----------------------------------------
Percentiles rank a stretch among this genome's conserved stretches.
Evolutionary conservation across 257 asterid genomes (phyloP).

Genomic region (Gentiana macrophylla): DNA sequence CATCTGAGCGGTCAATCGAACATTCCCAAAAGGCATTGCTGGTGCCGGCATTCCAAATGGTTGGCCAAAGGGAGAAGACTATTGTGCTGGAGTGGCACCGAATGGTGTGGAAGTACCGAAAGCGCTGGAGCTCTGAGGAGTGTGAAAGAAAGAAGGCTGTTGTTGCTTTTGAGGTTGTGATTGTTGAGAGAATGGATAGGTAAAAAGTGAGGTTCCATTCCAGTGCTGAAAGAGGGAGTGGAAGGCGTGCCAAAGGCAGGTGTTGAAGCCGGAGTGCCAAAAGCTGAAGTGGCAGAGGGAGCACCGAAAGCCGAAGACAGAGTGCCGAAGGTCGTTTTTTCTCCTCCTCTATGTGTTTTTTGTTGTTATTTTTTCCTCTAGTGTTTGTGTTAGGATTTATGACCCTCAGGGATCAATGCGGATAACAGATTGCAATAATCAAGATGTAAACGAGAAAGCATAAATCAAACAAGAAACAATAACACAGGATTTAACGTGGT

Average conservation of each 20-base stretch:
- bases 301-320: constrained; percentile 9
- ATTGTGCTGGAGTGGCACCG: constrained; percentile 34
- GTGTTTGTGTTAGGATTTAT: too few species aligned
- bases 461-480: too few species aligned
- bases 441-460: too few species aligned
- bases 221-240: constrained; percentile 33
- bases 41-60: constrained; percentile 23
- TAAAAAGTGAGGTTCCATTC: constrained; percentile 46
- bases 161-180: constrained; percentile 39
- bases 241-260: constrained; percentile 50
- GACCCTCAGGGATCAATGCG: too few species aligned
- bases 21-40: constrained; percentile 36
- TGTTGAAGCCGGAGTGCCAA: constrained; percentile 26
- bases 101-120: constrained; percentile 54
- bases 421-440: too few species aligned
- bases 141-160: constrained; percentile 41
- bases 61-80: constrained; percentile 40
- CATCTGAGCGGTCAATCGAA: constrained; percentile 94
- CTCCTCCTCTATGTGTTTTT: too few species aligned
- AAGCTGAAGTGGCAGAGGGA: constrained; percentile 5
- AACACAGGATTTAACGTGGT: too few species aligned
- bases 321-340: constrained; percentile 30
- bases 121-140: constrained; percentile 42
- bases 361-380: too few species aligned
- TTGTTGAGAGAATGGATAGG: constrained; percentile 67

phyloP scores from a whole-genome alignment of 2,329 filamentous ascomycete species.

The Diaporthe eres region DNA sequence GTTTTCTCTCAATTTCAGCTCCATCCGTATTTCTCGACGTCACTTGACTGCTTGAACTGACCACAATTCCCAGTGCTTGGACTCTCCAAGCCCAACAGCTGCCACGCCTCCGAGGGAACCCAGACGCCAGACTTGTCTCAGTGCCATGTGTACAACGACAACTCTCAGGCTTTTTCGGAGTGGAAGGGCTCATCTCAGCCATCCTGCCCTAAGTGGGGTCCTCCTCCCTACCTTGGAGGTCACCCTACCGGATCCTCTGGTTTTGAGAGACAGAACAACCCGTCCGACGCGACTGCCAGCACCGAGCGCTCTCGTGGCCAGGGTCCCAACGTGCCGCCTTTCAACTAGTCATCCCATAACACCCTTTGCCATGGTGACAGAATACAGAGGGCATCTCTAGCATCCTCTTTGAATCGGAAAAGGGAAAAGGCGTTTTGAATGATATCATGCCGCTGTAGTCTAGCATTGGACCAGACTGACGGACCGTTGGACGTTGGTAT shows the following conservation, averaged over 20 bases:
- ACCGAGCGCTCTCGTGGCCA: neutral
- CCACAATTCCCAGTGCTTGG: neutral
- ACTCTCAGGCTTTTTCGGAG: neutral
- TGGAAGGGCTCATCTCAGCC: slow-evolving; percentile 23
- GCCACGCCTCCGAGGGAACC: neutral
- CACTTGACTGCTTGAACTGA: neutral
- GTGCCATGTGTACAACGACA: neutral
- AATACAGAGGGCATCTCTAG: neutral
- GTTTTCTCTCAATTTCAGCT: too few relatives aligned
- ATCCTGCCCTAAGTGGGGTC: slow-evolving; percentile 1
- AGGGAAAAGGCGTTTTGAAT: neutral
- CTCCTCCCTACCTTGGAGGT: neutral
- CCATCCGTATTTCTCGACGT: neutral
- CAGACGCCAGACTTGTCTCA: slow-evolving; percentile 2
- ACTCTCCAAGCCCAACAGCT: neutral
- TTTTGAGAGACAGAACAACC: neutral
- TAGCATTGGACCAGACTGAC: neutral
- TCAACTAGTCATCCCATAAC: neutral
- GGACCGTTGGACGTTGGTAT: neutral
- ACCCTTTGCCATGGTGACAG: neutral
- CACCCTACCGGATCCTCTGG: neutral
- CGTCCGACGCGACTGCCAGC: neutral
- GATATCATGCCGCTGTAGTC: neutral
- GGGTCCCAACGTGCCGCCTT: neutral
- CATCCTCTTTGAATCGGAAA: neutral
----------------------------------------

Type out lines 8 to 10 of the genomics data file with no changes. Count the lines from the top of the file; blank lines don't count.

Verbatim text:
- bases 461-480: too few species aligned
- bases 441-460: too few species aligned
- bases 221-240: constrained; percentile 33